Hamilton, in his first years of mathematical research, had constructed an extensive theory of mathematical optics. He published a series of long papers in the Transactions of the Royal Irish Academy on this Theory of Systems of Rays, which associated to any optical system a certain characteristic function whose properties determined the behaviour of the system. Hamilton gave an account of the basic principles of his theory in an expository article On a General method of expressing the Paths of Light and of the Planets by the Coefficients of a Characteristic Function, published in the Dublin University Review and Quarterly Magazine in 1833. (This article does not however contain an account of the theory of conical refraction.)
Hamilton could apply this theory to determine the relationship between the angles of incidence and refraction for rays of light entering or leaving a medium such as a biaxal crystal, in which the speed of light in the medium is dependent on the direction of the ray. Fresnel had developed a theory which described the shape of a wave propagating from a point source in a biaxal crystal, and thus determined the dependence of the speed of light in a biaxal crystal on the direction of the ray. On applying his theory with the equations for the wave surface in a biaxal crystal proposed by Fresnel, Hamilton discovered that, according to his theory, if a single ray of light entered or emerged from a biaxal crystal in a certain direction, then that ray of light would be refracted into a hollow cone of rays. This is the phenomenon known as conical refraction.
In the case of external conical refraction a single ray of light leaving a biaxal crystal would be refracted into an emergent cone of rays. In the case of internal conical refraction a single ray of light entering a biaxal crystal would be refracted into a cone of rays within the crystal; if the faces of the crystal are parallel then that cone would emerge as a hollow cylinder of rays.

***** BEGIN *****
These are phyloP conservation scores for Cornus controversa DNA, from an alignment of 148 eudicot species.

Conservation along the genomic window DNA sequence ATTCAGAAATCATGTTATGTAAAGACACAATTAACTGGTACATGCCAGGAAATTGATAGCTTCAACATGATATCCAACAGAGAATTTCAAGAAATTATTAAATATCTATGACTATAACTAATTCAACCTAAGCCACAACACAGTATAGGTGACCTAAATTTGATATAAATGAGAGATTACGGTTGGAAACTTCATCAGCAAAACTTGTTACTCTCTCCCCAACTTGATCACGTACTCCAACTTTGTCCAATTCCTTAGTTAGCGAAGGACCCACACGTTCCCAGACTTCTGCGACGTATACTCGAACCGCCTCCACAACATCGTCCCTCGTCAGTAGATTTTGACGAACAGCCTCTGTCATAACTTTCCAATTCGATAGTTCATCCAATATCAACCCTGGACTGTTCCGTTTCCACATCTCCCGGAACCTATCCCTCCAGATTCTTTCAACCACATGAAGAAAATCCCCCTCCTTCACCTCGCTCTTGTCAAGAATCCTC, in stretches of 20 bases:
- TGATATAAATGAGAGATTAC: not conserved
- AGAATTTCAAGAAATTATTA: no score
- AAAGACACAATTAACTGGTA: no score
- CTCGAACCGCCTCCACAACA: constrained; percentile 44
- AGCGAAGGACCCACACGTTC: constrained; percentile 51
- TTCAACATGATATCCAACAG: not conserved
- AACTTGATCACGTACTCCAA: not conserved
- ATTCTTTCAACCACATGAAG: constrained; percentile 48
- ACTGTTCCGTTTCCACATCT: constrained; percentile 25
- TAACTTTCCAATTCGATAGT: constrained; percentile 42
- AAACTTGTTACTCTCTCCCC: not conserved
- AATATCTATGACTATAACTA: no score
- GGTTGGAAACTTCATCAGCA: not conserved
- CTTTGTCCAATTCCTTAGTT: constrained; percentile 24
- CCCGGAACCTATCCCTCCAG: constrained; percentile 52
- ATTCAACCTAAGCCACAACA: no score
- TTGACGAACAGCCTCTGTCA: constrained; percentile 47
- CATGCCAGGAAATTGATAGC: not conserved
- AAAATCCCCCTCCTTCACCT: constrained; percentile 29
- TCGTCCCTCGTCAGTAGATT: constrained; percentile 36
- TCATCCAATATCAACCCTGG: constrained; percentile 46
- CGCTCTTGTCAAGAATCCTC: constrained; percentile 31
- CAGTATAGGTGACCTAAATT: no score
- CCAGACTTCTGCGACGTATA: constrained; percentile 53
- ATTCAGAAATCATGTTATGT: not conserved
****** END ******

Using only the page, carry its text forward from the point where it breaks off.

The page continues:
Hamilton described his prediction when he presented the concluding part of his Third Supplement to an Essay on the Theory of Systems of Rays to the Royal Irish Academy on the 22nd of October 1832. He asked Humphrey Lloyd, the Professor of Natural and Experimental Philosophy at Trinity College, Dublin, to try to verify the prediction experimentally. Lloyd had difficulty in obtaining a suitable crystal, but, after obtaining a good specimen of arragonite, succeeded in observing external conical refraction on the 14th of December. He was subsequently able to observe internal conical refraction. Humphrey Lloyd gave an account of his experiments in two papers published in the London and Edinburgh Philosophical Magazine in February and March, 1833.
At the meeting of the British Association for the Advancement of Science at Cambridge in 1833, both Hamilton and Lloyd gave accounts of the discovery of conical refraction. Hamilton's account is contained in his report On some Results of the View of a Characteristic Function in Optics. Lloyd's report is simply entitled On Conical Refraction. The mathematical theory underlying Hamilton's prediction is to be found in the Third Supplement to an Essay on the Theory of Systems of Rays.
Hamilton's biographer, Robert Perceval Graves, gave an account of the discovery of conical refraction in Chapter XIII in the first volume of his Life of Sir William Rowan Hamilton.